Many people look at Intel, or another wildly successfully company, as justification for a concentrated stock position. By the time of its IPO, an investment in Intel founder’s stock would have returned $2170 for each dollar invested. A fantastic result that fulfilled co-founder Robert Noyce’s vision that all Intel employees, from executives all the way down, would share in the success of the company. And even employees joining later were lucky enough to share in the remarkable growth of the company as Intel’s stock returned more than 23% compounded annually over the first twenty years post-IPO—turning just one dollar into $670.
Examples like this—and other well know success stories like Apple, Microsoft, Google, Facebook, Tesla, etc.—make investments in individual company stock seem compelling. However, from an investment perspective it rarely, if ever, make sense to hold a concentrated position.
The Risks of a Concentrated Stock Position
JP Morgan conducted a study (pdf here) of concentrated stock positions from 1980 through 2014 and concluded with the following: “Over the long run, some companies substantially outperform the broad market and maintain their value. However, the odds have been stacked against the average concentrated holder.”
The key findings are summarized below:
- Since 1980, roughly 40% of all stocks have suffered a permanent 70%+ decline from their peak value. For Technology, Biotech and Metals & Mining, the numbers were considerably higher.
- The return on the median stock since its inception vs. an investment in the Russell 3000 Index was -54%.
- Two-thirds of all stocks underperformed vs. the Russell 3000 Index, and for 40% of all stocks, their absolute returns were negative.
Investing in individual stocks is quite risky. Instead of a 50/50 chance of whatever stock you are holding outperforming, the likelihood of this happening is actually much lower, just 33%. And why is this? A few positive outliers significantly improve the index returns.
Companies, like Intel and other famous success stories, are the “extreme winners” in which investors in a diversified index are guaranteed to participate in the success. By holding individual stocks, you are actually much more likely to miss out on these “extreme winners” than someone taking a diversified approach.
I recently read The Intel Trinity, a history of the company through the eyes of the “Big Three” (Robert Noyce, Gordon Moore, and Andy Grove). And what struck me is just how perilously close even the successful companies are to failure. It’s impossible to predict ahead of time who the winners will be and who will fall on the scrap heap of history.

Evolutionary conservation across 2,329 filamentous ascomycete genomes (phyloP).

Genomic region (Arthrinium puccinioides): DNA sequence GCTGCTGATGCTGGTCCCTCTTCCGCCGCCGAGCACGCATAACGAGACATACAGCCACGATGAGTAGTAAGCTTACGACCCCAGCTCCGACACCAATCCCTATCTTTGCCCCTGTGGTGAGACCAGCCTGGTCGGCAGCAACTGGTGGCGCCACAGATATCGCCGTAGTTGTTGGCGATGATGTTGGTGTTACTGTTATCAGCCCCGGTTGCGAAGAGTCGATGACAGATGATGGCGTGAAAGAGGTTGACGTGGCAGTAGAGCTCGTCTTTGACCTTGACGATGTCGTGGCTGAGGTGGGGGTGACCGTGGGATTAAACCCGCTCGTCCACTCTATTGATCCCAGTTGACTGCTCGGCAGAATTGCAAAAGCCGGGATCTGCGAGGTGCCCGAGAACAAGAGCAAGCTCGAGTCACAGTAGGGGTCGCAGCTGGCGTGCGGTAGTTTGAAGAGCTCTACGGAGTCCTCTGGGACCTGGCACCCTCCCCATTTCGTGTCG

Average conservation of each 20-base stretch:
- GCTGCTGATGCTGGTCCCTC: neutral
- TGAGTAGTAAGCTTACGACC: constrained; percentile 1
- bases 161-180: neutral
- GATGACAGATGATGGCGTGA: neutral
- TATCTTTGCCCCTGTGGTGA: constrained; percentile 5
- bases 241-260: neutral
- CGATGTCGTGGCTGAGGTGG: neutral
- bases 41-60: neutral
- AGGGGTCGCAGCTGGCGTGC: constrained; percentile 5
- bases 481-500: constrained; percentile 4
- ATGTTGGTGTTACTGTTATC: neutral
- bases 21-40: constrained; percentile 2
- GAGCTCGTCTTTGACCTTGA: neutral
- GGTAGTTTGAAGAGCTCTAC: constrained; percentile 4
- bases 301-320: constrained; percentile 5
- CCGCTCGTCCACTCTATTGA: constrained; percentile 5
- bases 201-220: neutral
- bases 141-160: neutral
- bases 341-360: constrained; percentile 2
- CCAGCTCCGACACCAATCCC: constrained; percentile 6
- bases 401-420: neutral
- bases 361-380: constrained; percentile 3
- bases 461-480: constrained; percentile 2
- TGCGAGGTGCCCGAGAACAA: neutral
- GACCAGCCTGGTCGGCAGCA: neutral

Even Intel, which from its founding was regarded as having the best leadership and technological expertise in Silicon Valley, wasn’t a sure-fire investment. The company had to overcome many obstacles and competitive threats to become the company, and fabulous investment, it was. Despite all the talent, the intelligence, and smart strategic decisions, and on top of the blood, sweat, and tears that every employee put into the company, even Intel needed a bit a good luck to end up an “extreme winner.”
Consider the remarkable story of Intel’s Operation Crush and how in the late 70’s Intel overcame “the biggest existential threat the company faced in its decade of existence.” [All quotes from the highly recommended book The Intel Trinity by Michel Malone.]
In mid-1978, Intel released the Model 8086 16-bit microprocessor. The 8086 was “the first true single-chip microprocessor…[and] its architecture would prove to be the defining standard of generations of processors that dominate the digital world to this day.”
The release had Intel’s competitors reeling, but not for long. Within six months Motorola came out with its 16-bit microprocessor—the Model 68000. And “the 68000 was a masterpiece, one of the greatest microprocessors ever designed.” But Motorola wasn’t the only competitor. Zilog, led by former Intel scientist and the inventor of the microprocessor itself, Frederico Faggin, was working on the development of its 16-bit processor, the Z8000.
At this point, according to Intel’s microprocessor director Bill Davidow, “There were three of us in the race: Motorola was going to be first, Zilog second, and Intel was headed for obscurity.”
With the stakes clear, Intel set out not just to survive but to dominate Motorola. And to do this, it needed “design wins.” The wins were so important as they resulted in not only a short-term increase in revenue but also a long-term customer relationship. “Once a company designed a particular microprocessor into its new product, it was wary of replacing that chip in future versions. …Thus, a single design win might result in renewed contracts for years, even decades.”
Enter Operation Crush.